TOKYO — With Tokyo behind her, Lilly King is eyeing the water in Paris during the 2024 Olympics.
“That’s only three years away,” she said. “That’s not long at all. I still feel like I have a lot of years left in my career.”
King brought home silver and bronze in Tokyo. Some critics expected her to return to the U.S.A. draped in gold.
“Excuse my French but the fact that we’re not celebrating silver and bronze is bull****,” she said in response to critics of the U.S. team’s performance after finishing second in the women’s 200m breaststroke to South African Tatjana Schoenmaker, who broke the world record.
King, who bagged two gold medals at the Rio Games, said U.S. sport’s winning mentality didn’t mean that only gold medals should be celebrated.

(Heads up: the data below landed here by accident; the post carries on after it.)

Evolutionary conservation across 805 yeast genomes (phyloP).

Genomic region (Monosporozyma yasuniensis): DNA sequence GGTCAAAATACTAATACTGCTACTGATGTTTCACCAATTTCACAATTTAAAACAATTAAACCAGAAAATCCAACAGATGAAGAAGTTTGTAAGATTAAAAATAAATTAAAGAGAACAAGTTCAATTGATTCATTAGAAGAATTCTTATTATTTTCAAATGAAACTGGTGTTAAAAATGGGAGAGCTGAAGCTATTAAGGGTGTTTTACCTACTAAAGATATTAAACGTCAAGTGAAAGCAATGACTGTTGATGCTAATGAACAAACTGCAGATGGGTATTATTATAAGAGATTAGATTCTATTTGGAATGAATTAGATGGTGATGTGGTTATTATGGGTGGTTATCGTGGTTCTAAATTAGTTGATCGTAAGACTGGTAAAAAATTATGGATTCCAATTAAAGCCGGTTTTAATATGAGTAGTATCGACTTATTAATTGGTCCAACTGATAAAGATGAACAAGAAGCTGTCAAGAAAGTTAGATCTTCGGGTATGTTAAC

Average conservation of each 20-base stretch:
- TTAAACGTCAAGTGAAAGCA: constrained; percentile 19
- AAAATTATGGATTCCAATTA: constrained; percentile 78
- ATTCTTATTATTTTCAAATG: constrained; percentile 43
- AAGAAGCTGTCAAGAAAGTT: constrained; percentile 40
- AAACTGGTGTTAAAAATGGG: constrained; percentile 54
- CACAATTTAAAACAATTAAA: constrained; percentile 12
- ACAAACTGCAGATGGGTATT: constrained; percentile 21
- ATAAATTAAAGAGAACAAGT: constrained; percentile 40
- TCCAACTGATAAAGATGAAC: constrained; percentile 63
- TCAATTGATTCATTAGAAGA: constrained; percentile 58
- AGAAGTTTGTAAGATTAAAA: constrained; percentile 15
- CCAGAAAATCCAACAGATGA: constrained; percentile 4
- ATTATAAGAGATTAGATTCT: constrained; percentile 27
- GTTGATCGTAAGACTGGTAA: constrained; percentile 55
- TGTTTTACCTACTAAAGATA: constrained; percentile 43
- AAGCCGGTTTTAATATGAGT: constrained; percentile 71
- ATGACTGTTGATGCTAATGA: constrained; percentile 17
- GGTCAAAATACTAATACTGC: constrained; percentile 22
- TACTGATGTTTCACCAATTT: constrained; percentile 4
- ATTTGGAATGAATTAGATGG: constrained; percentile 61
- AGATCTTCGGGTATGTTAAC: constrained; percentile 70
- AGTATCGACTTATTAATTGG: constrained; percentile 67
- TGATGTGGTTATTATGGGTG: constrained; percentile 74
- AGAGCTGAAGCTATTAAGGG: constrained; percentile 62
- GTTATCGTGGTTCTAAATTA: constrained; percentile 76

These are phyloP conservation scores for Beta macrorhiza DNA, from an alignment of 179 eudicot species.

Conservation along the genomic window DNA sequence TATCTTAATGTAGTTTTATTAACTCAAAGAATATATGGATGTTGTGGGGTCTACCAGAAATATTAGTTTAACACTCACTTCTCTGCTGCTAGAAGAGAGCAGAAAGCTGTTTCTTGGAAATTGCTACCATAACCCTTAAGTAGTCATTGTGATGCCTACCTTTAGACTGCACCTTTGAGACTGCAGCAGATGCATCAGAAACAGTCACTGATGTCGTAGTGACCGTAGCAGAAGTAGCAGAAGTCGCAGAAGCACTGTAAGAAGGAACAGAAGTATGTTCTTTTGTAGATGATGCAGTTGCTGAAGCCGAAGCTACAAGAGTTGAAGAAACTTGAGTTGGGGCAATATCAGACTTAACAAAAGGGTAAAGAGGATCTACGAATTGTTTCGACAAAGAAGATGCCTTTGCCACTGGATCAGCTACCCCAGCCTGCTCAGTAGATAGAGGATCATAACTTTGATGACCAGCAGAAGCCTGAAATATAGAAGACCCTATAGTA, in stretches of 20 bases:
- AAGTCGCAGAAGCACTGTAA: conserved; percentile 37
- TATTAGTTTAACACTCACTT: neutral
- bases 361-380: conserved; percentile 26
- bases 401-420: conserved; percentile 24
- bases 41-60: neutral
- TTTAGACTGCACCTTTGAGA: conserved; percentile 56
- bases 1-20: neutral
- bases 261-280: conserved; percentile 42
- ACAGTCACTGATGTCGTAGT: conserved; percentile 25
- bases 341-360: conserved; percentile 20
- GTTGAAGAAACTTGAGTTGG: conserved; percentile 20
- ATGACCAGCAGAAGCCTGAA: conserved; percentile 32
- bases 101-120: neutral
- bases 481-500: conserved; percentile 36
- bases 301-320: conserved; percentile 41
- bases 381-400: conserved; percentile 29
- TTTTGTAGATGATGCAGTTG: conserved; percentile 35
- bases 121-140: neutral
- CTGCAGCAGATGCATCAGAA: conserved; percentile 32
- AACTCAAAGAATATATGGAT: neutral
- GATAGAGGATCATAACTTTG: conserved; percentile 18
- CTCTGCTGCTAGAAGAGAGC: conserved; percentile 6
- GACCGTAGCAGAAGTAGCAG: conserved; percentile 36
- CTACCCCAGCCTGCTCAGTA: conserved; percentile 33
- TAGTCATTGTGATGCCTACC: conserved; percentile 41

“What is that about?” she asks. “You get to bring a medal home for your country and just because we compete for the United States and maybe we have extremely high standards for this sort of thing that doesn’t excuse the fact that we haven’t been celebrating silver and bronze as much as gold.”
King said she was anything but disappointed with her silver in Tokyo.
“I might be more happy with this medal than I’ve been with any of my previous medals including my two golds in Rio. That’s simply just for the way that I’ve handled myself,” King said.
King won her bronze medal in the women’s 100m breaststroke behind teammate Lydia Jacoby, who upset the field for gold. Schoenmaker won silver in that event.
“We really should be celebrating those silver and bronzes,” she said. “Those are some of the greatest moments of an athlete’s career so why would we not be celebrating that?”